Digital Wrongs Management

It’s Sunday and I thought I would get in some game time with my brand shiny new copy of Assassin’s Creed 2 (Deluxe edition, via Steam’s Summer Sale). I had a chance to play it a bit last night and….wow, AC 1 has nothing on this game.

To make a long story short, the game requires that you sign up with UPlay in order to play it (more on this in a sec), which is something like Ubisoft’s answer to Steam.

To make a long story short, I went to log in to my account, and it says I don’t have the right username and password, which would probably have been the case if I hadn’t changed it just then. I thought “Okay, maybe it needs time to work,” and tried again.

Zip. Zilch. Nada.

I checked the forums, and this is apparently a global issue. The end result is that I won’t be able to play Assassin’s Creed II until someone fixes this.

I don’t even know where to begin unpacking this situation. There is something incredibly broken about a system which requires that users log in to play a SINGLE-PLAYER game. All the files that are necessary to play the game in single-player mode should already be on my computer! I shouldn’t need to be online to play it, I could care less about online multiplayer. If that means I have to download extra files to do it, I will, my PC can handle it, and it’s not like mine’s the most recent one on the market.

Companies like Ubisoft claim that dick moves measures like these deter pirates. NO THEY DON’T! What they do is alienate paying customers who have LEGITIMATELY bought their products and just want to have a nice time running, climbing, jumping, and knifing Templars. It’s pretty much a guarantee that no matter how sophisticated your DRM is, within minutes some hacker with too much time on their hands will manage to crack it, and then you’re right back at square one. There will always be assholes who will opt to pirate games no matter what, the worst thing a gaming company can do is alienate paying customers by burdening them with draconian DRM. Will I think twice before buying another Ubisoft product? You bet!

Fortunately, some companies appear to be listening to users regarding this issue. The CEO of CD Projekt RED (makers of “The Witcher” and “The Witcher 2: Assassins of Kings” had this to say about the use of DRM in their games:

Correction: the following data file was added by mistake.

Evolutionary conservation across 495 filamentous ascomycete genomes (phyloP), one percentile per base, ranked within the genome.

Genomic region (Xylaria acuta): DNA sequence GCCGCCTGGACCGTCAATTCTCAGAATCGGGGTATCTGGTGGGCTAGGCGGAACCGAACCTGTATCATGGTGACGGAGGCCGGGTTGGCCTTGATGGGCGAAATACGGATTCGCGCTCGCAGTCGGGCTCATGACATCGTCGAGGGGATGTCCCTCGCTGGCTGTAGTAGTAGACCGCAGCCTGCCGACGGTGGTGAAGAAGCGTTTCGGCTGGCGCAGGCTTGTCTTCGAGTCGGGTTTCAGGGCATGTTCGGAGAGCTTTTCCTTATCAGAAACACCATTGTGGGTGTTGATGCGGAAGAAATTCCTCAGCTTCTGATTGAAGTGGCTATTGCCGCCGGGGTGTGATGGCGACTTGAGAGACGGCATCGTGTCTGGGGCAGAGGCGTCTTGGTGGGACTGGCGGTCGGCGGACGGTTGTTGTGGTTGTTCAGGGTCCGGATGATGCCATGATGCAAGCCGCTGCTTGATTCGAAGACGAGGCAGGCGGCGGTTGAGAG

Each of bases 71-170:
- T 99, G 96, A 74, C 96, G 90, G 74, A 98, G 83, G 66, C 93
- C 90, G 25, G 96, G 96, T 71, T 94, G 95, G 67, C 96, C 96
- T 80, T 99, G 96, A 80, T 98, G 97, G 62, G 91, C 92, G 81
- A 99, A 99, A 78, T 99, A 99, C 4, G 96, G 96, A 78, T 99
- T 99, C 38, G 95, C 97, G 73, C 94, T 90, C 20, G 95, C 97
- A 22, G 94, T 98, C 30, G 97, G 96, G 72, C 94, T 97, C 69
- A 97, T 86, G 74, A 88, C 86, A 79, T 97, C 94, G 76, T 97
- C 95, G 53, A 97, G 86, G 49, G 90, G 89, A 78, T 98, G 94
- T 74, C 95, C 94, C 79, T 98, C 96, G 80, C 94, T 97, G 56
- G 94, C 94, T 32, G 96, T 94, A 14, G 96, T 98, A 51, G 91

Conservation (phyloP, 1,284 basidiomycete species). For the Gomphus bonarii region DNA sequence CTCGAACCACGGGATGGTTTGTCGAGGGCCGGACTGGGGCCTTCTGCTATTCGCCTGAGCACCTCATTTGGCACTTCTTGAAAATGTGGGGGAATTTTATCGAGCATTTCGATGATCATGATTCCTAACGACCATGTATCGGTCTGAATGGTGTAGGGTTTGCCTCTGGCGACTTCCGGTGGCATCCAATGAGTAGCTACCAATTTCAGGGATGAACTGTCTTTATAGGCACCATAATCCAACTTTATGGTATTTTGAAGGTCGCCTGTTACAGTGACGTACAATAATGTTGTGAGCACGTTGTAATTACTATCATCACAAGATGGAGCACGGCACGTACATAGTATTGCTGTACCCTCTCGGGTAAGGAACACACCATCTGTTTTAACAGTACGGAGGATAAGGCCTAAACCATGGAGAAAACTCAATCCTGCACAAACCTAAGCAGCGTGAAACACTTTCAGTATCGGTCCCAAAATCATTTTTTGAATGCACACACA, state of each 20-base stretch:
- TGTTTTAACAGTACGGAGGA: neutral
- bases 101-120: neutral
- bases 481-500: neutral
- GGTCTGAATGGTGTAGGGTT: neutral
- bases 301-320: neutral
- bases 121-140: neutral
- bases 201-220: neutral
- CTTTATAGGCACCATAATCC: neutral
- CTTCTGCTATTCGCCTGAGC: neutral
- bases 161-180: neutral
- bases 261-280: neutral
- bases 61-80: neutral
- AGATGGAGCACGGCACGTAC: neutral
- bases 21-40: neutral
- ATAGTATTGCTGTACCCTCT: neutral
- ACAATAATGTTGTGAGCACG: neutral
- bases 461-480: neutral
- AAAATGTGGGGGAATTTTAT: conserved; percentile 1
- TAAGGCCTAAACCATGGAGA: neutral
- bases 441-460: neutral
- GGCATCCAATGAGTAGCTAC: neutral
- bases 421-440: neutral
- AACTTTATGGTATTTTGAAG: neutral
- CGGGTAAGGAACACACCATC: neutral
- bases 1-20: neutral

“We release the game. It’s cracked in two hours, it was no time for Witcher 2. What really surprised me is that the pirates didn’t use the GOG version, which was not protected. They took the SecuROM retail version, cracked it and said ‘we cracked it’ — meanwhile there’s a non-secure version with a simultaneous release. You’d think the GOG version would be the one floating around.”


“DRM does not protect your game,” Iwinski told Joystiq after the presentation. “If there are examples that it does, then people maybe should consider it, but then there are complications with legit users.”

(Source: Link)

It remains to be seen whether the company will follow through on that promise, but they do have a reputation for being very nice to their fans. (A standard edition of The Witcher 2 came with the kind of goodies most companies include in collector’s editions, not to mention free DLC, free upgrades to the Enhanced Edition for those of us who bought the game early.) Also, The Witcher and its sequel are two of my favourite Western RPGs ever. Srsly, if you don’t mind nudity, swearing, and gore, go pick these games up, they’re great games, if a little immature when it comes to sexuality.

This problem isn’t just confined to video games, though. As great as ebooks are (and as someone with a physical disability, my ereader is much easier to carry around than a pile of paperbacks) they have some major limitations that aren’t an issue with print books. If I buy a print book, it’s mine. No one can break into my house and take it from me. I can write in the margins, lend it to a friend, give it away, sell it, do pretty much anything with it except copy large parts of it and stick it online.

If I purchase an ebook, on the other hand, certain services (Amazon Kindle most infamously) can pretty much go in and remotely delete copies of a book at will. I can read any of the books on my reader on any device I want, but since the books are “linked” to my account, I can’t lend out the book in the traditional sense, and I certainly can’t sell an ebook, nor can I scribble comments on my screen (not that I do that, it’s like defacing a work of art to me). On the upside, ebooks are generally cheap, but ereaders? Not so much. At least with print books, you can go to used bookstores, libraries, sales at regular bookstores. I would say if you can afford it, ereaders are definitely a worthwhile investment, but I might be saying that because the used bookstores in my area have horrendous prices (and have always had horrendous prices). Seriously, I know owners of used bookstores need to eat, but when I can get a brand new copy of a book on Amazon for a lower price than a copy at a used bookstore, why would I go for the one with creases and coffee stains and WRITING IN THE MARGINS! GAAAAH!

For more information on DRM as it relates to games, I’d recommend Extra Credits’ video on piracy. It says pretty much what I’ve been saying in this post. I ❤ Extra Credits!


One thought on “Digital Wrongs Management

  1. I agree with the DRM on E-Books idiocy – I have a perfectly serviceable Palm Zire 72 – I has Docs-to-Go, which lets me read PDF’s – problem, my converter software that can switch between E-Pub, Mobi, PBD and a host of other formats can’t get around the DRM – so since I don’t have the money for a separate E-book reader, I’m down to two choices – read it on my PC – or forget about it all together

    Most times I opt for the second choice, as when I’m at my computer, I’m involved in other things and don’t have much spare time to read a book while there

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